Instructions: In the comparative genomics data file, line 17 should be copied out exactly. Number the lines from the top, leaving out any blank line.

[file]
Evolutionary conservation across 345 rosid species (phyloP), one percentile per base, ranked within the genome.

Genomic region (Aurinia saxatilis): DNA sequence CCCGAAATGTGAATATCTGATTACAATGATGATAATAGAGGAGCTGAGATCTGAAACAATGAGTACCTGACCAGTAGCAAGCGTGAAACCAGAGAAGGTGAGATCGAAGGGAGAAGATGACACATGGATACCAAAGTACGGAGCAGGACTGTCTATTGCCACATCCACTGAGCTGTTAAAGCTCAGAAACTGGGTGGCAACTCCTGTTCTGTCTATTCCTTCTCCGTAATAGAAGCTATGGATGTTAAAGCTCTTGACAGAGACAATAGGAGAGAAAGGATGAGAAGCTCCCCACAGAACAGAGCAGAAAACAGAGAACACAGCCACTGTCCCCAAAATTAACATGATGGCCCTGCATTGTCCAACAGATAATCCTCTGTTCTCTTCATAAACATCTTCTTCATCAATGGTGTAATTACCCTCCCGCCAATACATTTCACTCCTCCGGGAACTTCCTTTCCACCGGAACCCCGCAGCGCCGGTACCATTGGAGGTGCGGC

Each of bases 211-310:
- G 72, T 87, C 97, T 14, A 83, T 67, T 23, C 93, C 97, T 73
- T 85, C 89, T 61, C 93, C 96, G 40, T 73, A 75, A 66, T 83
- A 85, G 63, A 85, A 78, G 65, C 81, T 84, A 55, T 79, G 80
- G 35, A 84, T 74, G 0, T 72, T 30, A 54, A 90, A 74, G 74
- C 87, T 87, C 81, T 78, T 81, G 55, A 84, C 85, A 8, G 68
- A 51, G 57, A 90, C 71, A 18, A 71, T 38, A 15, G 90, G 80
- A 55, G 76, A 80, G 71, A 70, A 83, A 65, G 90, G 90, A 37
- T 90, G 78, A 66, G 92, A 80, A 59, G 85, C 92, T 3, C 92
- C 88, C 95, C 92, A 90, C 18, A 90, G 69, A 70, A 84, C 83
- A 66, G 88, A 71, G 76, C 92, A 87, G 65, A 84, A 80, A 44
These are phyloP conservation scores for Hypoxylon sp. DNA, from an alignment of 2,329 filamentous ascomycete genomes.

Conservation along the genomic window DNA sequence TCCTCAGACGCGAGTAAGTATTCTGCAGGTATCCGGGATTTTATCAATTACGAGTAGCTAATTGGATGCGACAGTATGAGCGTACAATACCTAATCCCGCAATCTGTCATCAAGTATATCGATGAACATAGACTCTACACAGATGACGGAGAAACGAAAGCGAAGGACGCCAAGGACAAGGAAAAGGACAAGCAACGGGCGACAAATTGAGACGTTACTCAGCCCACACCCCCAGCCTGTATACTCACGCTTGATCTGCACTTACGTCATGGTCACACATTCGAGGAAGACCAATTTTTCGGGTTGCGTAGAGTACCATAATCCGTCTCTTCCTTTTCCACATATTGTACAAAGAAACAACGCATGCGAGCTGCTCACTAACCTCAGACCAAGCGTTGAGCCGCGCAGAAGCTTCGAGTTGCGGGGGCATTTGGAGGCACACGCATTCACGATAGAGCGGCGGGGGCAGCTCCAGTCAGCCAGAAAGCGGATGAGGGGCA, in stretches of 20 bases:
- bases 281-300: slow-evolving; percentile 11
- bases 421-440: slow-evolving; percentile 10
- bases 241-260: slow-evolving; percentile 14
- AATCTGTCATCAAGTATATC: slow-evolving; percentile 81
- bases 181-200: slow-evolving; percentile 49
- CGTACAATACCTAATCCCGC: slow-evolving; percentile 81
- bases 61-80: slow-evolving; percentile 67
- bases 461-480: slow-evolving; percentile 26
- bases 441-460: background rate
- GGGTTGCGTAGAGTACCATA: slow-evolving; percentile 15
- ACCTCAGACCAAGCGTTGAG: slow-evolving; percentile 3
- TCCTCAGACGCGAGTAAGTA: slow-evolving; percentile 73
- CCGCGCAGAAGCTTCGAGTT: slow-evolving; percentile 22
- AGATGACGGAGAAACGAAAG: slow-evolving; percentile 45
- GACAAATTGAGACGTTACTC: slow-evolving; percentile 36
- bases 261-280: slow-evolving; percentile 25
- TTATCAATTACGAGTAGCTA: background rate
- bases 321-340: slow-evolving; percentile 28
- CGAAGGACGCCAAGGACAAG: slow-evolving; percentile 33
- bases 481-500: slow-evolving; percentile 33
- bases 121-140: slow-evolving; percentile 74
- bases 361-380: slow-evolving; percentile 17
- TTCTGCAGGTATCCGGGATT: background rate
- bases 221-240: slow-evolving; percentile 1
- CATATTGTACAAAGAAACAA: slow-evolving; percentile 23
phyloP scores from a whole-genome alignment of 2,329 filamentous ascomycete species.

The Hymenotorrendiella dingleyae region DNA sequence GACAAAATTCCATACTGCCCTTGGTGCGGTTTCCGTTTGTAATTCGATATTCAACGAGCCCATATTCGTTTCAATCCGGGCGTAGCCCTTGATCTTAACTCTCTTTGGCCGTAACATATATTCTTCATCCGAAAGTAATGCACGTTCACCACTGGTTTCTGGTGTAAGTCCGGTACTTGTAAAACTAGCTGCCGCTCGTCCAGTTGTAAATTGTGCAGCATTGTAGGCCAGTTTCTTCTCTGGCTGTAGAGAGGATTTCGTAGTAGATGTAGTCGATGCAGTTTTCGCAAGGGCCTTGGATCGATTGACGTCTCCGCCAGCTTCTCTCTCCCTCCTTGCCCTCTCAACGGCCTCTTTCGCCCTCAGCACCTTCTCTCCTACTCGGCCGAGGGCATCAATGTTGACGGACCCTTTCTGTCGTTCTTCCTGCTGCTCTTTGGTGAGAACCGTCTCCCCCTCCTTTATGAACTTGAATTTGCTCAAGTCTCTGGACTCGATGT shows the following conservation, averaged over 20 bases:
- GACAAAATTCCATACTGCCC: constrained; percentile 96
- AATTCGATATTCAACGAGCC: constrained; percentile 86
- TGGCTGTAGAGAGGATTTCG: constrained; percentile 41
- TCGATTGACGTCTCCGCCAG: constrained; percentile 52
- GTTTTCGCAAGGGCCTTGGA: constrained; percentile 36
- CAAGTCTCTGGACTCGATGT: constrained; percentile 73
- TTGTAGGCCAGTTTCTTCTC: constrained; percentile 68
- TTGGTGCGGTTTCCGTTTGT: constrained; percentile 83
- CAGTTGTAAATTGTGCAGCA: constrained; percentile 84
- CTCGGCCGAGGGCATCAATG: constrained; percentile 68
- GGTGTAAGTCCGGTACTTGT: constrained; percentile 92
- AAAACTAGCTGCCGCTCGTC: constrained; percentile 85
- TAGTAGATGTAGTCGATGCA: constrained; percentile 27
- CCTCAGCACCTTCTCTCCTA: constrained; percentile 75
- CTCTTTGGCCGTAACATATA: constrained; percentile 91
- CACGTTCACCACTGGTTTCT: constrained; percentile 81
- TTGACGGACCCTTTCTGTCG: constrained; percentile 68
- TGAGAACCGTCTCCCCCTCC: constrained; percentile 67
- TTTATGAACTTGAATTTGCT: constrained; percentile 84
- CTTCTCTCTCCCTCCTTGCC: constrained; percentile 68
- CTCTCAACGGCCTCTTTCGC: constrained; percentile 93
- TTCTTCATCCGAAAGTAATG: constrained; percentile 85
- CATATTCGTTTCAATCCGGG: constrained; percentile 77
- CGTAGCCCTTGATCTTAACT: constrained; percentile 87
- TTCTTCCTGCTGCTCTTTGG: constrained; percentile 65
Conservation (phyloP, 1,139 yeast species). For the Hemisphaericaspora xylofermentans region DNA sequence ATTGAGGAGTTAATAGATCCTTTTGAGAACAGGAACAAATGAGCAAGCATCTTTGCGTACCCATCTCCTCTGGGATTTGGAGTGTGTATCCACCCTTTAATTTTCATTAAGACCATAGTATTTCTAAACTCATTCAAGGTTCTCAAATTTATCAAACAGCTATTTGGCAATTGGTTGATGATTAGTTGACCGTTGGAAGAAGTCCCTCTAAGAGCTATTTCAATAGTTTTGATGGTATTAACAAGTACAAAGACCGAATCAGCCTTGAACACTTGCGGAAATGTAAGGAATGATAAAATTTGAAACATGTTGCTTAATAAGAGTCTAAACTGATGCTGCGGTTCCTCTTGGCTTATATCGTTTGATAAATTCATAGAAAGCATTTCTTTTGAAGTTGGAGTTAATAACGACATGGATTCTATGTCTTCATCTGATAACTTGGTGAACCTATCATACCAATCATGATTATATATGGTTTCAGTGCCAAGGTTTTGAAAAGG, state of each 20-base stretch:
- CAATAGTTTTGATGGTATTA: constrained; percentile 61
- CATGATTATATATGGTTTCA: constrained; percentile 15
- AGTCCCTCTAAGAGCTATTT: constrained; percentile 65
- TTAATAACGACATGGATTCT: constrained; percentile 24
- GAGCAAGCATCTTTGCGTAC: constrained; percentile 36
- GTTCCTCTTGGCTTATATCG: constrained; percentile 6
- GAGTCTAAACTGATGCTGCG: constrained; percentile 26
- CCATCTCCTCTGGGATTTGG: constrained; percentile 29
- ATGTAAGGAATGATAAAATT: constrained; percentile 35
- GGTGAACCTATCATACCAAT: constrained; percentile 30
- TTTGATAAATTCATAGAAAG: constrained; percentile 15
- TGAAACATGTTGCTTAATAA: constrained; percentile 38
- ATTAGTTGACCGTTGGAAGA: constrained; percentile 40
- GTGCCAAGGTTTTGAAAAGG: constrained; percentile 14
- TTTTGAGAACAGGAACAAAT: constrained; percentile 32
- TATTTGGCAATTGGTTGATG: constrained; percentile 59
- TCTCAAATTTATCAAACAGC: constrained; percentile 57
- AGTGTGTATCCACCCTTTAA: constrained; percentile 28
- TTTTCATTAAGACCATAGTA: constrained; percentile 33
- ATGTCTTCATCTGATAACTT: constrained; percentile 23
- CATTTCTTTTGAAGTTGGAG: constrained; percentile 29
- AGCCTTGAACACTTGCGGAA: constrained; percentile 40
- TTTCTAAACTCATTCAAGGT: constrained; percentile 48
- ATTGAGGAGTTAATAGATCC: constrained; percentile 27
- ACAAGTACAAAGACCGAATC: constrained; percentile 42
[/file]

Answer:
- bases 421-440: slow-evolving; percentile 10